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Awards – The Costumes of 2020 That Made Us Say ‘Hot Damn’

You can use many techniques to help build your world, ground your setting, or give dimensions to your characters. You can use music, you can create elaborate sets, but one of the best ways is the costumes you make.

People instantly judge a character within moments on the screen, and the outfits are an essential part of that first impression. More than this, you can also use costumes as a way for storytelling, what do they say about this world, what do they say about how a character is progressing. 

Costumes can build worlds, tell us details we can only see, but also they can make us say ‘hot damn’ look at that beading on that dress, that must have taken hours to do. So without further ado, these are the costumes that made us say ‘hot damn’ in 2020. Be warned that there may be some slight spoilers ahead for the films in question. Also, please click on the banners to be taken to the full review.     

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Awards – Explosions, Guns, and Punches, Oh My. The Best Action of 2020

A good Action sequence is something that is truly amazing to watch, as it can be as expansive as explosions crashing across the screen, or more intimate, like a duel between two people. This gives the best action scenes such a range and in 2020 we were given some truly amazing spectacles.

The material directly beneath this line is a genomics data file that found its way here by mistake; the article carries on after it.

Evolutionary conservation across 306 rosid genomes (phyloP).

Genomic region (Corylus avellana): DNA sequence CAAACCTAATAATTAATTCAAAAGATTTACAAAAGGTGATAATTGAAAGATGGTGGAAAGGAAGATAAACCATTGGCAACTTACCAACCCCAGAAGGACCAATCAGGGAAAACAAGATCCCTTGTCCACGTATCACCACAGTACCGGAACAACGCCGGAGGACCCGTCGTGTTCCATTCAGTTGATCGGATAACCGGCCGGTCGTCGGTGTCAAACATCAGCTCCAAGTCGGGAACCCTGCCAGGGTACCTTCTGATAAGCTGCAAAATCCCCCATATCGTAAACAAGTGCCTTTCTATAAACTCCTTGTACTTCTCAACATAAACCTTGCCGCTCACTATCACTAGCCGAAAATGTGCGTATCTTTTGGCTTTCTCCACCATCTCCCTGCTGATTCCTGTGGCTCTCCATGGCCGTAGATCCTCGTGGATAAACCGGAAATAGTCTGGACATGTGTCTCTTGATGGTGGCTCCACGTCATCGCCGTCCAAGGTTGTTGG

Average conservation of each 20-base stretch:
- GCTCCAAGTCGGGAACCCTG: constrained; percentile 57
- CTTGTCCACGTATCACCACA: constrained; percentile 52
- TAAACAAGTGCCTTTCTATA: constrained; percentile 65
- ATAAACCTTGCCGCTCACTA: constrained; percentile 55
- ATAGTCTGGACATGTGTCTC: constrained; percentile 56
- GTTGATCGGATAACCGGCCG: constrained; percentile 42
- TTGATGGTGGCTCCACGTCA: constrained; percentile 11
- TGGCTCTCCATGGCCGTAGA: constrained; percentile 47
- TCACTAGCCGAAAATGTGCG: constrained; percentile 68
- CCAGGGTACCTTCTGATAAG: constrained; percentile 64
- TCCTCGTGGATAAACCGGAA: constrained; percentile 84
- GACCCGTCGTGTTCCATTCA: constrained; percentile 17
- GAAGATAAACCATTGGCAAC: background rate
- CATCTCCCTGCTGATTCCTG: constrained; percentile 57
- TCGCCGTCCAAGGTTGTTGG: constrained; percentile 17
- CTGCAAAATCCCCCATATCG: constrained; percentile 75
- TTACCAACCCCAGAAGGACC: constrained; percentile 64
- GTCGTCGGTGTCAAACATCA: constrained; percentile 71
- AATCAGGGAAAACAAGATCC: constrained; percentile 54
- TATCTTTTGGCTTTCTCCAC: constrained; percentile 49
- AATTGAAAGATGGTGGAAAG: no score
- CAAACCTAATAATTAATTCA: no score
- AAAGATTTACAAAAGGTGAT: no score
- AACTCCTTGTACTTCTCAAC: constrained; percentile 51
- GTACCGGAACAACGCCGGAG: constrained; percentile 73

For me, the best action scenes are those that excel in every element, whether that be live actions, special effects, digital effects, or animation and bring every facet to shine. It is also the category that looks at some of the department’s people don’t often fully understand like stunt coordination or the 2nd unit.

So without further ado, these are the moments of action that awed us in 2020. Be warned that there may be some slight spoilers ahead for the films in question. Also, click on the banners to see the reviews of each film.

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Ava – Movie Review

TL;DR – A lacklustre film from start to finish   

Rating: 1 out of 5.

Post-Credit Scene – There is no post-credit scene

Ava. Image Credit: Vertical Entertainment.

Ava Review